The Myth of the Baby Pigeon

The other day I was casually telling a new acquaintance about a pigeon that had laid two eggs on my doorstep. (I find speaking about city vermin the best way to make new friends and a solid first impression.) I went on to tell them about how the little critters had hatched and made our porch into a danger zone guarded by a possessive and angry mother pigeon. Before I knew it questions were flying from every angle, all eyes were on me, the stage was mine…


   “Wait, you actually saw a baby pigeon?”

   “That’s like a modern day myth!”

   “Yeah, no one ever sees a baby pigeon.”
“What did it look like?”

Apparently, there is quite the legend in London about where baby pigeons come from. Who would have known my most riveting story would be the one about two ugly birds squatting outside my flat. If anything I was disappointed that my other great stories were overshadowed by this one. 

Only after I had this conversation did I realise I had missed an opportunity to be creative (and a little misleading) with my answers. I could have told tales of woe and invisibility and superpowers! It was a chance to use my spontaneous storytelling skills. Unfortunately I simply said:

   “Er yeah, they’re pretty ugly, like grey, and they have kind of squashed curved necks…”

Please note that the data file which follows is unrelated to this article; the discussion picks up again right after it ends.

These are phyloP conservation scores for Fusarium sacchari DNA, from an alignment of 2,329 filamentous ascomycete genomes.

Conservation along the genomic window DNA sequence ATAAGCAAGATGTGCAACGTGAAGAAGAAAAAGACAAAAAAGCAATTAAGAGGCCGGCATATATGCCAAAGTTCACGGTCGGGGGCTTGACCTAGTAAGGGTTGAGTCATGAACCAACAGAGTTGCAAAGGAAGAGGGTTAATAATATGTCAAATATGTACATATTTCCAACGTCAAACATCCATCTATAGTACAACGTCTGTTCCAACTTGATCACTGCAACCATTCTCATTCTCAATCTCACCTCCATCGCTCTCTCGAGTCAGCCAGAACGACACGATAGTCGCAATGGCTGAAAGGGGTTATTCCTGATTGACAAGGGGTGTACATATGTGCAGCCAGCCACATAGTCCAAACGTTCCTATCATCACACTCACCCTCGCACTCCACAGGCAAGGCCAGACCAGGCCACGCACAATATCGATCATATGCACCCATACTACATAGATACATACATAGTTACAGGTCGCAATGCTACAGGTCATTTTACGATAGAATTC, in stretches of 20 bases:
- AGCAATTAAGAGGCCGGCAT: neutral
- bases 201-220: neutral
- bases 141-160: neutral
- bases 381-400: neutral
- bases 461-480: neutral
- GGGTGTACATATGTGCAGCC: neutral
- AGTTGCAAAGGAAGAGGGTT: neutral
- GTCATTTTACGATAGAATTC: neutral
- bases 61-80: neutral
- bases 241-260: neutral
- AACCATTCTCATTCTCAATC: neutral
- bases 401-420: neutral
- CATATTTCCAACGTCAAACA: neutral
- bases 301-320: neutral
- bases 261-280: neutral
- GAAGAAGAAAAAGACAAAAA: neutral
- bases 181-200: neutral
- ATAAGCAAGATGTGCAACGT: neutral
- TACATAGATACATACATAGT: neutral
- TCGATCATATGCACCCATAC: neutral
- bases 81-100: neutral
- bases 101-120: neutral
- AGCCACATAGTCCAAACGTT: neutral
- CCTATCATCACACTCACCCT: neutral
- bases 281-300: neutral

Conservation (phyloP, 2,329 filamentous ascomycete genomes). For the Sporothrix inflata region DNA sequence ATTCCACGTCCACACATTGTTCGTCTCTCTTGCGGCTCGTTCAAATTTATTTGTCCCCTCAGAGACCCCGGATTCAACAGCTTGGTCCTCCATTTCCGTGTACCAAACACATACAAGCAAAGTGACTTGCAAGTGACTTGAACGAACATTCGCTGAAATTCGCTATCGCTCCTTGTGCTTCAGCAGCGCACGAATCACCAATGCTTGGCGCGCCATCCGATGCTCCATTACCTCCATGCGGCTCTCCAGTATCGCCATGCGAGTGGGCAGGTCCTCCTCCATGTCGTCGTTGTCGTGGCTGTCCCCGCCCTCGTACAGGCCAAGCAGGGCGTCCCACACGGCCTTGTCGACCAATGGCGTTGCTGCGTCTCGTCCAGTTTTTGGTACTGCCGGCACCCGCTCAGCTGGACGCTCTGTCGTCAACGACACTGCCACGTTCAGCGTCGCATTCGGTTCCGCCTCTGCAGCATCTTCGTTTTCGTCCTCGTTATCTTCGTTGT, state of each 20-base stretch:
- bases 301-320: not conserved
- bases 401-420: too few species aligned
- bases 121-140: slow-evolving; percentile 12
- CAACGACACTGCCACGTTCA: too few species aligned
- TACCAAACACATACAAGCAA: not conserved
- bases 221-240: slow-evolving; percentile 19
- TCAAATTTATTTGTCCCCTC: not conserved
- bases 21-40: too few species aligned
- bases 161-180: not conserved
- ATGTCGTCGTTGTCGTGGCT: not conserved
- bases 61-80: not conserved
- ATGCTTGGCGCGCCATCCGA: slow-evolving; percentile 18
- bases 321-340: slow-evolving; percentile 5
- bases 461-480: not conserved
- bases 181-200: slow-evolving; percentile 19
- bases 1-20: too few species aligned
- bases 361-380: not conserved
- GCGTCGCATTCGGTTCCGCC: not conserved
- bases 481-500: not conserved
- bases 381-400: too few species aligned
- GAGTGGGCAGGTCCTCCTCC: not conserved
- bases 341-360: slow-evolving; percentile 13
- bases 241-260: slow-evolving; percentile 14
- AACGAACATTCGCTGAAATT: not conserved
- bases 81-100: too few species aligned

Inspiring, I know!

So after deciding this story would be my new party trick I decided to do a little research on how much people actually knew about baby pigeons. Not sensible, encyclopedia type research but realistic, forum chat type research. Here were some of my favourite theories:

   ‘Pigeons don’t have babies. New pigeons grow inside old pigeons until they explode out of them. This sound logic explains why you never see pigeons nests, eggs, or babies.’

   ‘You never see baby pigeons as pigeons are a myth and they are in fact all just ugly ducklings.’

‘The reason why you never see baby pigeons is because they have all been in a secret recording studio with the Chuckle Brothers, making a rap song as a crew… to be released soon and entitled “to me, to you”.’

All pretty legit, I think you’ll agree.
However, I’ve decided to make my experience much more elaborate. I can’t tell you what it is, of course, because then when you inevitably hear it years and generations from now you would know it’s a lie. I will tell you that it involves herbal tea, TK Maxx and a huge conspiracy theory.


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